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Spirits Articles

The Bourbonation of America
The State of Whisky Addressed

Posted: October 29, 2010

By Jerald O’Kennard

As dead leaves fall and bitter winds bellow, I find myself reaching for a fortifying glass of America’s native spirit, bourbon. My old Kentucky friend is always near and dear, but something new is bubbling, brewing, and becoming across the land. Familiar scents entice me from unfamiliar places and capture my imagination. From almost every state of nation and at almost every state of nascence, bourbon is coming forth.  I see them, I taste them, I admire them.

Bourbon doesn’t have to be made in Kentucky to be bourbon. As has been explained in these very web pages for many years, bourbon is a special type of American whisky: made of at least 51% corn and aged for at least two years in new charred American oak barrels. That is the law, but the tradition has been mostly Kentucky’s, the place where corn whisky and bourbon were perfected long ago and where the vast majority of bourbon brands are produced.

But now, with the advent of craft distilling, American whiskies, and bourbons in particular, are being distilled and matured in almost every state of the Union. These distillers are aptly named; they are indeed a crafty lot. Not content with the status quo, they challenge many currently held notions and practices of how to make, and even what are, American whiskies. They know the rules, mind you, inside and out in fact, and can quote the federal standards of whisky identity in their sleep; not because they are fearful of breaking the law or channeling the shadowy legacy of the bootlegger, but because they want to push the limit, revisit lost traditions, and challenge themselves to create something new.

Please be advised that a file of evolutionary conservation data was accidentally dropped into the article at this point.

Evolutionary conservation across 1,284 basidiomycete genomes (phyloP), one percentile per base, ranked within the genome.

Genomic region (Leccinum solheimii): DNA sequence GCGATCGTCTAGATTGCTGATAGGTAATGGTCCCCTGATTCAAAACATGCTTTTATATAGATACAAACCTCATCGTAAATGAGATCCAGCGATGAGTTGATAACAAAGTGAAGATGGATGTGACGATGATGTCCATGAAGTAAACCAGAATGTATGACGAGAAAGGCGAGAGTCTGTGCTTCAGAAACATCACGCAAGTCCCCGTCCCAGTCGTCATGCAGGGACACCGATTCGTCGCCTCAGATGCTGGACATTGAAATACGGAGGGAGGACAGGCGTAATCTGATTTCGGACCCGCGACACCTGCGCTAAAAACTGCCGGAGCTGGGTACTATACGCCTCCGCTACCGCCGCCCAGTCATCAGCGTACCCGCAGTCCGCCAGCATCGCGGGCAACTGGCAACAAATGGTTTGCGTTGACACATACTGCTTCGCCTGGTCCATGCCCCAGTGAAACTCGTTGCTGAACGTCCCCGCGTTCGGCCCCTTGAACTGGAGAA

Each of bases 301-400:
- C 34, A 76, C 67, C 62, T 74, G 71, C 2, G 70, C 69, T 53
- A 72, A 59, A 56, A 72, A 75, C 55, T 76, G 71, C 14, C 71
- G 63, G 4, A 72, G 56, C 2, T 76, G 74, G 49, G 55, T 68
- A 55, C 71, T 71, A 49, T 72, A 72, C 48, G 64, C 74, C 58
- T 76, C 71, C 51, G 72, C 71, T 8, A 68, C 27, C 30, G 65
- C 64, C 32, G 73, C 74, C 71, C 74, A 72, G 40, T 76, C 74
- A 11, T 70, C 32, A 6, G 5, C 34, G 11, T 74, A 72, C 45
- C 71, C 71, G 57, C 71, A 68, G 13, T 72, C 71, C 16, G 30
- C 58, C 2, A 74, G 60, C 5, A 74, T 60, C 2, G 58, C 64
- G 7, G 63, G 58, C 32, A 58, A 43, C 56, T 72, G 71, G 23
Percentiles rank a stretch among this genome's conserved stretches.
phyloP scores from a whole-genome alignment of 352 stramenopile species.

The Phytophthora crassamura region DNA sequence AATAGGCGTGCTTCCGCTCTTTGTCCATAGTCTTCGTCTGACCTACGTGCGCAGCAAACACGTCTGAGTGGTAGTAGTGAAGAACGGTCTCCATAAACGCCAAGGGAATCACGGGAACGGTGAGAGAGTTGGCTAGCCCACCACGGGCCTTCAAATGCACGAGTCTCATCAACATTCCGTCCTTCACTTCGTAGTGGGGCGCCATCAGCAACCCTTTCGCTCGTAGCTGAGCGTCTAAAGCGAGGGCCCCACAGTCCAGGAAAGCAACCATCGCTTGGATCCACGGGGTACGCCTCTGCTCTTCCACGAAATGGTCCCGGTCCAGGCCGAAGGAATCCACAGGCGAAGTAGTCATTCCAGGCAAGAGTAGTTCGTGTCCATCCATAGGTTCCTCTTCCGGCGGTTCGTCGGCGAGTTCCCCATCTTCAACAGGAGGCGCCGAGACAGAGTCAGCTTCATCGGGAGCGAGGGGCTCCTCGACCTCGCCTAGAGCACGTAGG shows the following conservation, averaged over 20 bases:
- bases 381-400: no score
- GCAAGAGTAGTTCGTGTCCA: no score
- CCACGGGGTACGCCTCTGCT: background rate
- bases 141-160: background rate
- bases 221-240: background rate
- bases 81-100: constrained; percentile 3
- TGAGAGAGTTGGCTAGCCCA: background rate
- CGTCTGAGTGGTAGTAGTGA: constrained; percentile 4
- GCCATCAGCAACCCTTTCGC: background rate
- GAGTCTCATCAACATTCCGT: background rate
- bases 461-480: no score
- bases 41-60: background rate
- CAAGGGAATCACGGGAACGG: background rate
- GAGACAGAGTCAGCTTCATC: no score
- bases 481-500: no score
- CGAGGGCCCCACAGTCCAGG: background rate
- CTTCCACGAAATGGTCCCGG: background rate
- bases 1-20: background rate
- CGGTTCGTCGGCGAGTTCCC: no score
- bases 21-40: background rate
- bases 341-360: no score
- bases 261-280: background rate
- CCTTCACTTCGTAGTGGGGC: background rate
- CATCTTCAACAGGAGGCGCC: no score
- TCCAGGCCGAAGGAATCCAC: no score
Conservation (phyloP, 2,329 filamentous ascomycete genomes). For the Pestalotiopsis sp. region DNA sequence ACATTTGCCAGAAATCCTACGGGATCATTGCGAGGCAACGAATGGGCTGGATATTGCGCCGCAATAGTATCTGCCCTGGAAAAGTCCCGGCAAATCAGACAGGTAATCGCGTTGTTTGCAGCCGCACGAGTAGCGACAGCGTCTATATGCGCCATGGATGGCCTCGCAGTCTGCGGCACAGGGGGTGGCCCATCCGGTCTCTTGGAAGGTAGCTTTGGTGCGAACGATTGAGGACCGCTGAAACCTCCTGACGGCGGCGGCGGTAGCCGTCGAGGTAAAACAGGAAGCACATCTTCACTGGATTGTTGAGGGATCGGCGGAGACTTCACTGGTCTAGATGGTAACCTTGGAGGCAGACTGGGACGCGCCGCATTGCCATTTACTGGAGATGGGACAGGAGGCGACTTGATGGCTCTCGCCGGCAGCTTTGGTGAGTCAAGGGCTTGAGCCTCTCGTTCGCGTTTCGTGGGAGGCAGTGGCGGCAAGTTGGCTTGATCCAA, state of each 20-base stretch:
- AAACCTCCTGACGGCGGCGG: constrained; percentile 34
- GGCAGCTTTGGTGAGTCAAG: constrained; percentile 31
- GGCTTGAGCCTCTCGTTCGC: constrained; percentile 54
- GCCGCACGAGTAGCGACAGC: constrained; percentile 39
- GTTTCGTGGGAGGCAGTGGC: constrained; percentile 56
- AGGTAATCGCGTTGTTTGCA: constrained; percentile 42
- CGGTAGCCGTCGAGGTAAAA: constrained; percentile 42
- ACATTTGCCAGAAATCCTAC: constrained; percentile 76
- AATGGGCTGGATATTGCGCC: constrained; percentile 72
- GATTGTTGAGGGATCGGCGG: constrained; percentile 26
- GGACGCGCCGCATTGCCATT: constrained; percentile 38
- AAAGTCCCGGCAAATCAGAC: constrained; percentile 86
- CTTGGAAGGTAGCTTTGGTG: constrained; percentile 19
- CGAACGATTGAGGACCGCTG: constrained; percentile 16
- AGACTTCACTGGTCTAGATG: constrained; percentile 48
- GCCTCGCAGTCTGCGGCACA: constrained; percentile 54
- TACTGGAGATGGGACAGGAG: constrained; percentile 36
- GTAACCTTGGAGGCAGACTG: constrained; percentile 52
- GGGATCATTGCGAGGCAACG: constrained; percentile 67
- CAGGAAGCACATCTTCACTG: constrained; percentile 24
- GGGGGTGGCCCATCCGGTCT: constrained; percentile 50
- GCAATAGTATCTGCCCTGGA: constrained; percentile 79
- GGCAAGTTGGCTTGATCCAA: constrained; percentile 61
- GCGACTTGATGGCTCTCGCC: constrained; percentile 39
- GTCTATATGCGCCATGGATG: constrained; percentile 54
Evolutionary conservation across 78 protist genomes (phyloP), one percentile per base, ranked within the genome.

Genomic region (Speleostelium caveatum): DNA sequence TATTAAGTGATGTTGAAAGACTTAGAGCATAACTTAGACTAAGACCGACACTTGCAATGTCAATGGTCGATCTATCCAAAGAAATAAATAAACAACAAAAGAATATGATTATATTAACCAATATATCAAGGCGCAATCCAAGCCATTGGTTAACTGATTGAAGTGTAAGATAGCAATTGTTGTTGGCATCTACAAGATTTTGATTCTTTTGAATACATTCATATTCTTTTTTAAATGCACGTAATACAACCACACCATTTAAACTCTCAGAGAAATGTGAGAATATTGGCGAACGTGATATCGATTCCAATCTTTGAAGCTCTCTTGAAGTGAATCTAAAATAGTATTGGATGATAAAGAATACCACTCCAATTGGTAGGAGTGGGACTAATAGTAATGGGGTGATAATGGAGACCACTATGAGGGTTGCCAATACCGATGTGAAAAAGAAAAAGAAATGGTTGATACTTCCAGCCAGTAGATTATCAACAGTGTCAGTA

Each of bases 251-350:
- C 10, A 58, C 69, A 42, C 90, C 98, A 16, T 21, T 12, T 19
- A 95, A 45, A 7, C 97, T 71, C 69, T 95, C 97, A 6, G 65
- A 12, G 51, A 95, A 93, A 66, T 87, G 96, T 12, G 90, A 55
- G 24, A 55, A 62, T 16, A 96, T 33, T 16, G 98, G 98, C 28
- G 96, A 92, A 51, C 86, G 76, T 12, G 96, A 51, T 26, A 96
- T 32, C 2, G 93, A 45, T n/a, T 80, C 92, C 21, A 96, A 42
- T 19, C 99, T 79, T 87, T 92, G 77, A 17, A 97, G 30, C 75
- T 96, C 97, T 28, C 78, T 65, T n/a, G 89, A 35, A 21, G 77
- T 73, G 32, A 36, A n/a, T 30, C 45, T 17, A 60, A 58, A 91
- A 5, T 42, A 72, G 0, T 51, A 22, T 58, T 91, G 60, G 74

And though they are fiercely independent and competitive, they are civil, and share their knowledge and passions. Most share a similar business strategy as well. First come the white whiskies (along with the requisite vodkas and gins): the sooner-made “white goods” that the stillman needs to get to market to finance the real passion, the long term goal, the aged whisky, the bourbon. Bourbon takes time and patience, to make and to appreciate. It doesn’t come easy, but it is worth the wait for all who treasure it.

Two score and two weeks ago, we called for a reckoning of the state of affairs of the Bourbon Nation through our annual American whisky tasting. We found a host of liquid treasures from iconic names in the spirits industry as well as young upstarts. Some of the whiskies were experimental, some were traditional, most were well made, a few sublimely so. Below is an inventory of our impressions and reviews, a catalogue of pleasures, both sensate and ethereal to be bestowed upon us all by these most noble, most American spirits.

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